 For more than 15 hours in a 24-hour period if the tether is attached to a pulley or a running line (zip-line)

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INMS Looks To Merge With Middle School

LCSD bannerLincoln county school superintendent Steve Boynton held a community meeting Monday night regarding the future of the Isaac Newton Magnet School or INMS. Susan Van Liew, the Lincoln County School District director of elementary and special education programs said Boynton told parents, based on current configuration of INMS, there is not an availability of very many electives. In the reconfiguration that’s under discussion, the proposal that will go to the board for middle school students will allow elective opportunities for kids.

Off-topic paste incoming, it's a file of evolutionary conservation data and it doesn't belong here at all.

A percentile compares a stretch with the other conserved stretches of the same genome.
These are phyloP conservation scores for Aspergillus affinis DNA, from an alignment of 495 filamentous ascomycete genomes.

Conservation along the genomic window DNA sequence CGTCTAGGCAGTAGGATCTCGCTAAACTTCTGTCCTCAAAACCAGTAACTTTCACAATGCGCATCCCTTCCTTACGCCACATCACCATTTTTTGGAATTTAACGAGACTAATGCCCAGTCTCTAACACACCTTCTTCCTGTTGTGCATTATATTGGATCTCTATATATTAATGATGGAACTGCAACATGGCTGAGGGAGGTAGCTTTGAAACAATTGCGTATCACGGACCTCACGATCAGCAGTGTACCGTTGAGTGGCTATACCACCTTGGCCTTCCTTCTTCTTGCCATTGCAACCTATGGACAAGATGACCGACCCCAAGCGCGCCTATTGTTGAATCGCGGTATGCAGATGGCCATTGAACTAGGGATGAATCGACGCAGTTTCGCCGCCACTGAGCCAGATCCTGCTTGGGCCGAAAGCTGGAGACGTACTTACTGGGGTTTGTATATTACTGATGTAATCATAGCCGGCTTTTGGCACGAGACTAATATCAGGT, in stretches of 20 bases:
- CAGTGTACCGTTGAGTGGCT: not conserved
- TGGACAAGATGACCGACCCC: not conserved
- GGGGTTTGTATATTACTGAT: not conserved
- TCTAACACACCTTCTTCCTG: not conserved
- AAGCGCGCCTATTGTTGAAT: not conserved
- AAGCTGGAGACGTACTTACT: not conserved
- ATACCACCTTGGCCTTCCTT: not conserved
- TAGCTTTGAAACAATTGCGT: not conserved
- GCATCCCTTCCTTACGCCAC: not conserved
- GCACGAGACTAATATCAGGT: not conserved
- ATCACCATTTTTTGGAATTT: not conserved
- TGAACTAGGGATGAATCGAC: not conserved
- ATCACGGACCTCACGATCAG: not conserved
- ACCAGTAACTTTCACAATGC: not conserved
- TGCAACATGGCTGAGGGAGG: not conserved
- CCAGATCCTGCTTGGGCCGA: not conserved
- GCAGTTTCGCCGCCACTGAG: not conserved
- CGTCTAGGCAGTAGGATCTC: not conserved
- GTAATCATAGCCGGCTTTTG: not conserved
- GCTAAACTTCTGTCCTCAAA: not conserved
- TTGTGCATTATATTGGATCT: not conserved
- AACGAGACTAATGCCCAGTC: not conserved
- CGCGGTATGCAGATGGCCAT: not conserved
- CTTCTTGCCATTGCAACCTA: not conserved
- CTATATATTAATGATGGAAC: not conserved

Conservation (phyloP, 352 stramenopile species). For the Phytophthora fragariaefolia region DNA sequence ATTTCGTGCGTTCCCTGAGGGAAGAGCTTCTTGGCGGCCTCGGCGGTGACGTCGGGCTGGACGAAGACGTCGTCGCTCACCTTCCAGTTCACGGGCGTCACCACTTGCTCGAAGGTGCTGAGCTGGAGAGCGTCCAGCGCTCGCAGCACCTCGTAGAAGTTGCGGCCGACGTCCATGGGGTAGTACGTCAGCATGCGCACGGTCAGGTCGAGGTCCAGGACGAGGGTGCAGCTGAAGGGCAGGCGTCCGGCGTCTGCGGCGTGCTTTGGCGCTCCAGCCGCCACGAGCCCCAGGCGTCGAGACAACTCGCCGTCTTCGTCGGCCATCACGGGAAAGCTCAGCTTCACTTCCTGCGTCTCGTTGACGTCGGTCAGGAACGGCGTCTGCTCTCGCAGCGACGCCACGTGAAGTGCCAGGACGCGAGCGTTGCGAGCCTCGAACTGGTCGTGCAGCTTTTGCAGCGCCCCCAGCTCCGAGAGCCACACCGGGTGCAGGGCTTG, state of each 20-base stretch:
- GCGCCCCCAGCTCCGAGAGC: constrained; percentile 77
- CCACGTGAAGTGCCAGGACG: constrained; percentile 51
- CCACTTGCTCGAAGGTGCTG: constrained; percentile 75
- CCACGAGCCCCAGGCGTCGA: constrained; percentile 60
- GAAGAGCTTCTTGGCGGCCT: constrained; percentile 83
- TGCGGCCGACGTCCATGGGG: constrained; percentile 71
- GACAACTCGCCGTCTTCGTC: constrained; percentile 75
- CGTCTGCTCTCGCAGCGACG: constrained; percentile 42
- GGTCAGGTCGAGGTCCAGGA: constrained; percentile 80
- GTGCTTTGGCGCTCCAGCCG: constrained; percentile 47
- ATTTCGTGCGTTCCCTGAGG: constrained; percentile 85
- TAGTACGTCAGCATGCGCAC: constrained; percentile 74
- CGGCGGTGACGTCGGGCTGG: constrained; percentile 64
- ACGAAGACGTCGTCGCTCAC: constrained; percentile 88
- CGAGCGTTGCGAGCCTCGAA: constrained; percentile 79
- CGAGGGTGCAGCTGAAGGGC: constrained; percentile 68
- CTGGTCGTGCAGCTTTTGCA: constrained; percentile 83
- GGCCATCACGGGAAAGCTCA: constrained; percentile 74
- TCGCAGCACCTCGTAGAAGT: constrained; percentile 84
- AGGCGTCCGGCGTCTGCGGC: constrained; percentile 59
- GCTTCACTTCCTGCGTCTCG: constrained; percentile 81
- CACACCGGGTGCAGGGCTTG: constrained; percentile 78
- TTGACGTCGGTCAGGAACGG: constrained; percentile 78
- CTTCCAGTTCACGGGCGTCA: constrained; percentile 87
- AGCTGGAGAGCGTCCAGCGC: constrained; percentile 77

The conversation that occurred at the meeting was around why INMS couldn’t coincide inside a middle school. The teachers there Monday night spoke from their perspective and what they said was they were having difficulties integrating because the kids had a sense of an “us versus them” scenario, and the teachers were saying it was not a good experience for the kids. The Superintendent said he would like to try to keep classes sizes smaller as well. The budget proposal he is working on is a ratio of 25 to 1 in grades k-3 and 30 to 1 for grades 4-8.